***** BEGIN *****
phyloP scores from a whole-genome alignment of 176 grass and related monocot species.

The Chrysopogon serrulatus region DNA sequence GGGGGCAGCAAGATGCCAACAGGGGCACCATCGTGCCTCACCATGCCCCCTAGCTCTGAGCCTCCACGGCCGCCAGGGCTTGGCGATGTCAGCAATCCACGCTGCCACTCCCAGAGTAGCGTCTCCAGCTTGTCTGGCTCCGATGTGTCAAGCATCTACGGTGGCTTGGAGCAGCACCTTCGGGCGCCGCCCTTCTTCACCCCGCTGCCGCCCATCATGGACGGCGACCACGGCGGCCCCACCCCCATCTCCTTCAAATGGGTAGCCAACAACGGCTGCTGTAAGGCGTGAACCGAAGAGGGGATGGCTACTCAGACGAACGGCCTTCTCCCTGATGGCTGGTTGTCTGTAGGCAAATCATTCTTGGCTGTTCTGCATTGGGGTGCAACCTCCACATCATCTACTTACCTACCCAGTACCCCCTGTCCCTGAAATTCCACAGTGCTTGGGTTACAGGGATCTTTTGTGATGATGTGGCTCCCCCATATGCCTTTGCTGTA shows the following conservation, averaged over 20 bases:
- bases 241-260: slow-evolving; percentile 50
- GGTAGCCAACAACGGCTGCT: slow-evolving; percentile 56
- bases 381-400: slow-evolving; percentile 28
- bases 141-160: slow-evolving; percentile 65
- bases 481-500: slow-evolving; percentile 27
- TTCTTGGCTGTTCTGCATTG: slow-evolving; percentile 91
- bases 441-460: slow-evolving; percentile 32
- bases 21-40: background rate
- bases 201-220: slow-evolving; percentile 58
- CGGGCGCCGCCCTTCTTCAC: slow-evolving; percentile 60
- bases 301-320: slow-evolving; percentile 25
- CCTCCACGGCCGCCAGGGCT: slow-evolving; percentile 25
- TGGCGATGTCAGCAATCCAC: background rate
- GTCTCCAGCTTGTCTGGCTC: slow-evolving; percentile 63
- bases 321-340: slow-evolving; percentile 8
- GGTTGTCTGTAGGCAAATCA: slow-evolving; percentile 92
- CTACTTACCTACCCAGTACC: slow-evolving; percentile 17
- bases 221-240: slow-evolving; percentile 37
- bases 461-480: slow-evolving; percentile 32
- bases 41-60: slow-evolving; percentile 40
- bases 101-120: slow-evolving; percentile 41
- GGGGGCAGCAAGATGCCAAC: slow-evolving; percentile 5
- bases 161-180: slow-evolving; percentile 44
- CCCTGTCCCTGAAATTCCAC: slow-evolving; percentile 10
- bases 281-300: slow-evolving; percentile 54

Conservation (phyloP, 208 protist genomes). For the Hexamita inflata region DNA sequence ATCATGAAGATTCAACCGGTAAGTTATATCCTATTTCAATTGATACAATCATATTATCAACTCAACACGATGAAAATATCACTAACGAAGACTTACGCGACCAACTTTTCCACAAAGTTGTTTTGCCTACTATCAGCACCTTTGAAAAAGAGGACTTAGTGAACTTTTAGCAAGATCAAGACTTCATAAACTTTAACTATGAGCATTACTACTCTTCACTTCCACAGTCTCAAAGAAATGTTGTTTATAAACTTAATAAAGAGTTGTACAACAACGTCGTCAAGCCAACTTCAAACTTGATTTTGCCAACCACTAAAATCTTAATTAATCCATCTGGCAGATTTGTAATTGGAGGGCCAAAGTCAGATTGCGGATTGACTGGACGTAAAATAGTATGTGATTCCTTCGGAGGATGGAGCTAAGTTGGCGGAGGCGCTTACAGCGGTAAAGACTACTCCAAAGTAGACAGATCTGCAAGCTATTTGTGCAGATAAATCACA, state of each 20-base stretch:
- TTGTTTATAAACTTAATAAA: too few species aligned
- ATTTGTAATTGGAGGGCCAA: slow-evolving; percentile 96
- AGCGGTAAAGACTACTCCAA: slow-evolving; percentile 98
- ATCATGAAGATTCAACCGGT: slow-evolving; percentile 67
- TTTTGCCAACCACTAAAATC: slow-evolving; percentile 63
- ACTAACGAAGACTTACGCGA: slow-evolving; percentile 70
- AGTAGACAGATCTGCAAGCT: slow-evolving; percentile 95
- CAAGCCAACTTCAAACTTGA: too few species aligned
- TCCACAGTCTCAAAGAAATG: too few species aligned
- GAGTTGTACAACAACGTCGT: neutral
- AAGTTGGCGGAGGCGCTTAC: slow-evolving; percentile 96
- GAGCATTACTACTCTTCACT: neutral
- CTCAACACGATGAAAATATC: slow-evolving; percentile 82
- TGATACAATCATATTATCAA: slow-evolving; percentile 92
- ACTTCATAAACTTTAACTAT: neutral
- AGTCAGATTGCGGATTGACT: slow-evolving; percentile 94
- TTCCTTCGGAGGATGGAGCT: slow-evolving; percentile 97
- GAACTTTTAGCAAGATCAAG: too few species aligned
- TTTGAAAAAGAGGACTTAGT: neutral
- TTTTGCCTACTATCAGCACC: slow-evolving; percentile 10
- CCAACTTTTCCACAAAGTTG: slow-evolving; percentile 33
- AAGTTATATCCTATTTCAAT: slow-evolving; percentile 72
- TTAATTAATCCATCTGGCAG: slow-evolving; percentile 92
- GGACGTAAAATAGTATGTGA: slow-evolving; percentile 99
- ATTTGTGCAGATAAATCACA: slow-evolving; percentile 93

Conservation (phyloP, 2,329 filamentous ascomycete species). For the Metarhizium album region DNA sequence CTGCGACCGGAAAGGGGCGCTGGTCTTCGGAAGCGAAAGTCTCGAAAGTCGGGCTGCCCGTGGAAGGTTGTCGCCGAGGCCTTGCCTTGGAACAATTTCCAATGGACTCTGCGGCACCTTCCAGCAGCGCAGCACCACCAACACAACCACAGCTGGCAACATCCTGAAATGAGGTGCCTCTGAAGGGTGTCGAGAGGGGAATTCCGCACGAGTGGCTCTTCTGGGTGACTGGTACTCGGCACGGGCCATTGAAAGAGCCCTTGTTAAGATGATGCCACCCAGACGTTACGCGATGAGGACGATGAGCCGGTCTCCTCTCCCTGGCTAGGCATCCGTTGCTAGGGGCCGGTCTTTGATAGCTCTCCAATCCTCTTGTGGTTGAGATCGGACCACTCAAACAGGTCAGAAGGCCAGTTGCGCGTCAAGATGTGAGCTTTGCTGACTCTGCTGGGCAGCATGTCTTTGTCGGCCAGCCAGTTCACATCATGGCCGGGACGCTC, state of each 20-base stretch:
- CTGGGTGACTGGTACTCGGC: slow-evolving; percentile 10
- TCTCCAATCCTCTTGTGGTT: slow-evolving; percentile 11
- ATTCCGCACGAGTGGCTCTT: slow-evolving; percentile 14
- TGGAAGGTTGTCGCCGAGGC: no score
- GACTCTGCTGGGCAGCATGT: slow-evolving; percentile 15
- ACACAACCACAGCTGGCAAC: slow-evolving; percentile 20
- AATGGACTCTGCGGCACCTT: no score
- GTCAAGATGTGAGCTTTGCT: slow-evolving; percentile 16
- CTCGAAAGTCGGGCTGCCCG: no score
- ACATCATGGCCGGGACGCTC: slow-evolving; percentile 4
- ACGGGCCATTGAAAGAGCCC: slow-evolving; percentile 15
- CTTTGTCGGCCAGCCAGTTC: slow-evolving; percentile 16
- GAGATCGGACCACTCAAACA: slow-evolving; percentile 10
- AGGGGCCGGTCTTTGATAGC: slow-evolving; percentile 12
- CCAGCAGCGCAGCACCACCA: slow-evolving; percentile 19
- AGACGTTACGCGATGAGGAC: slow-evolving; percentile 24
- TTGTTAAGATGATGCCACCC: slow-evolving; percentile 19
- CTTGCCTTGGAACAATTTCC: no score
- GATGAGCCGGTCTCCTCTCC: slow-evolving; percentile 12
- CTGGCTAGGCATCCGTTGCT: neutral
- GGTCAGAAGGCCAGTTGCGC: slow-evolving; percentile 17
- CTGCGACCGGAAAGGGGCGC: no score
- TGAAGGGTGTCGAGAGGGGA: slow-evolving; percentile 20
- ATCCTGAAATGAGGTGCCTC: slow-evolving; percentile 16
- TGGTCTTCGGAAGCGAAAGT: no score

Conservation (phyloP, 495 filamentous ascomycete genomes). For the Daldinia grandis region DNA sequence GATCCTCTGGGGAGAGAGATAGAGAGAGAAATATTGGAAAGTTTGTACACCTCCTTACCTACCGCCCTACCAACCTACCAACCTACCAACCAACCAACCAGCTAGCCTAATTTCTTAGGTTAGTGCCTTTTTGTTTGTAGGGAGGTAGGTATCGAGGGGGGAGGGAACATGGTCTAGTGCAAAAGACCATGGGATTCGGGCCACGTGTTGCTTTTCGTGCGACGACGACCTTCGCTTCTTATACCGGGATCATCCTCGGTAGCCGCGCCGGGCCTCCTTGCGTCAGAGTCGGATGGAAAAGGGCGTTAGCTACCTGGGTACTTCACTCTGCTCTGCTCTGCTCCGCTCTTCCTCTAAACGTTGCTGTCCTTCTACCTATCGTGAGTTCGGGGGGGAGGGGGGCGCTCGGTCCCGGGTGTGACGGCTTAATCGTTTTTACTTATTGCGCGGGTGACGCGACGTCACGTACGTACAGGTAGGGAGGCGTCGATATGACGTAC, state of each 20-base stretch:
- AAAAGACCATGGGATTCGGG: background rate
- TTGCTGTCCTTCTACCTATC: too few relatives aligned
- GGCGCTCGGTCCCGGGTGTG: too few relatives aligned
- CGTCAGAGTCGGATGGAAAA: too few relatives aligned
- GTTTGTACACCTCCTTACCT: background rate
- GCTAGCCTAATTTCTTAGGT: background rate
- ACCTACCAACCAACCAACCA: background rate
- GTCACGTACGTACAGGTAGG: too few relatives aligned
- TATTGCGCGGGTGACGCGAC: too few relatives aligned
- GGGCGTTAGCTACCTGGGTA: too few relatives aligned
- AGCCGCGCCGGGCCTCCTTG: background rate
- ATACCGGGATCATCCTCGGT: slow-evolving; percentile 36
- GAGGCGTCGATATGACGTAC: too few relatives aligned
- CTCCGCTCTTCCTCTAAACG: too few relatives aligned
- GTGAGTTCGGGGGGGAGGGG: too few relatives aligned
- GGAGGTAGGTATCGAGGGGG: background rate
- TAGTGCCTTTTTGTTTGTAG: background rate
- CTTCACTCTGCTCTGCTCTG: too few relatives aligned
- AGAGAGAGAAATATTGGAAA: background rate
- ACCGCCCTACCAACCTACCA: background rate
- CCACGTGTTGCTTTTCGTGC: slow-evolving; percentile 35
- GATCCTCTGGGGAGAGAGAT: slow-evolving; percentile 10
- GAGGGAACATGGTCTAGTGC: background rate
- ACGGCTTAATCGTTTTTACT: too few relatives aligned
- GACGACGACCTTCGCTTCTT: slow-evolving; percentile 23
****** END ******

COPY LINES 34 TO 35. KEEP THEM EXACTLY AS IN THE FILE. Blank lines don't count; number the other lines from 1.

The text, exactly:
- ACTAACGAAGACTTACGCGA: slow-evolving; percentile 70
- AGTAGACAGATCTGCAAGCT: slow-evolving; percentile 95